So, taking the above analogy into account we created an ‘Air Traffic Control’ (ATC) Calendar. The calendar, created in Outlook, is open for anyone to view and make a deployment slot request by sending a meeting request. A PowerShell script, which runs every minute on these calendar requests, enforces the following rules:
- Deployments can only happen Monday to Friday 05:00 to 15:30 UK time (05:00am so we accommodate development partners in other locations)
- More than one deployment cannot happen at the same time
- Deployments can take a maximum of 30 minutes (any longer than this is too slow for Continuous Delivery)
- Deployments can be booked a maximum of 3 hours in advance (no squatting, an agile mindset means booking at the last responsible moment in order to avoid wasting slots)
- Deployments can be booked a minimum of 30 minutes in advance of the deployment time (as I said, the last responsible moment)
On top of this, the central Operations team and certain members of the development teams with Ops responsibilities have full rights over the calendar. This means they can override any of these rules if they have good reason – this is a good example of our approach to new processes in general: lay out a clear framework, automate as much as possible (for quick feedback and with no reliance on individuals), but still leave room for out-of-band requests.
Side note: Those of you with excellent attention to detail and maths skills can see that with the above rules you cannot have enough slots for 187 deployments in a week. This is because the ATC Slot is independent from the actual deployment package, therefore it would be possible to deploy multiple related micro-services in a single slot, provided you can do it in the 30 mins. From an Ops view the visibility is the same “we can see something wrong and the last deployment was related to X”
So how has the ATC Calendar been working?
It’s been one of those lightweight process that sits there and works. Although we get the occasional ‘we cannot get a deployment slot’, both development teams and the central Operations team are happy with it.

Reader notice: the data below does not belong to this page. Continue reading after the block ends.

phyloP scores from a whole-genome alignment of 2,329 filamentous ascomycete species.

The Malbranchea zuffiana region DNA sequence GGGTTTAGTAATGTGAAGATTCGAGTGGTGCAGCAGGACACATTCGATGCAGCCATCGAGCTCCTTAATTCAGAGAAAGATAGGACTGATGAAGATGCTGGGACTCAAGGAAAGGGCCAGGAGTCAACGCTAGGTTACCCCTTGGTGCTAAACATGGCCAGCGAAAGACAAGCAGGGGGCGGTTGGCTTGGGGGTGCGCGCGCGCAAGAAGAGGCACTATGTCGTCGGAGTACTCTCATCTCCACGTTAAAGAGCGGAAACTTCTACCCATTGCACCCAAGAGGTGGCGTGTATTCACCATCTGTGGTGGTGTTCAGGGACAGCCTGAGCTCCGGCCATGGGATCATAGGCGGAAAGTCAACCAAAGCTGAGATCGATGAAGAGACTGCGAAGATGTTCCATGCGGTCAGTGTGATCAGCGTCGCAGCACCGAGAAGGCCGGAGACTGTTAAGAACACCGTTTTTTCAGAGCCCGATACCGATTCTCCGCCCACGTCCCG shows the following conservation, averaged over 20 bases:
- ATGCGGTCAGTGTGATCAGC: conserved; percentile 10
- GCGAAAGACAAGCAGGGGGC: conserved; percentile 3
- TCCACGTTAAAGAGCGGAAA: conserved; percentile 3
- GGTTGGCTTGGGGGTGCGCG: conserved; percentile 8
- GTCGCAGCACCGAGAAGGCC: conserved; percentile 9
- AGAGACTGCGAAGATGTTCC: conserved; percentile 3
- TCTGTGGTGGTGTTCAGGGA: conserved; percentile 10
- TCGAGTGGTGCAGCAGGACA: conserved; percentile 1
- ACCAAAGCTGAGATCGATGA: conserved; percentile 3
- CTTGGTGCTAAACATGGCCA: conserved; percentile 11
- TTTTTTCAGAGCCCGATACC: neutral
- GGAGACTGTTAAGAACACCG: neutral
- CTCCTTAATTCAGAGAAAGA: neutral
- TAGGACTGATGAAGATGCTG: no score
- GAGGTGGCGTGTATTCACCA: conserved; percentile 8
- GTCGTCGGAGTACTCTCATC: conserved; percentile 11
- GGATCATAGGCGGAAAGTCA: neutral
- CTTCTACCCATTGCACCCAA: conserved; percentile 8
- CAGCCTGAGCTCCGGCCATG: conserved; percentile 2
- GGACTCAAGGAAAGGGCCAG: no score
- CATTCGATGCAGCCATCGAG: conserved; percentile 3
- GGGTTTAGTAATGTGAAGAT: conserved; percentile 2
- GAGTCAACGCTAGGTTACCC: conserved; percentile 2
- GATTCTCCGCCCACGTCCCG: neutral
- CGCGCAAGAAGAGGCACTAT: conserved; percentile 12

What’s next for this mighty innovation?
Yes, it was always intended that the super-cool analogy could be expanded to open more ‘runways’ (calendars) that would allow more deployment slots for systems and services which could be safely deployed at the same time. The net effect being to further increase our deployment agility without increasing our operational risk.
The first new runway that has been added is to facilitate a major initiative we have for 2017 – to move to a new eCommerce platform, it’s called ATC eCommerce and works exactly like the original ATC Calendar, but we have updated the automation to only accept requests from developers in teams owning new eCommerce services. This way we have again automated the rules and can sit there in confidence knowing that it is being used correctly.
Finally, we will soon be adding another runway for infrastructure changes since we are pretty much all infrastructure-as-code these days. So, for Trainline, unlike those who live in south-west London, the more runways the better!
About the author
David Stanley is Head of Platform Delivery at Trainline leading the teams responsible for operations, cloud and physical infrastructure, ensuring the benefits of development philosophies, such as Agile, DevOps, CD, Automation and Infrastructure-as-code, are balanced with, and adopted for, production operations.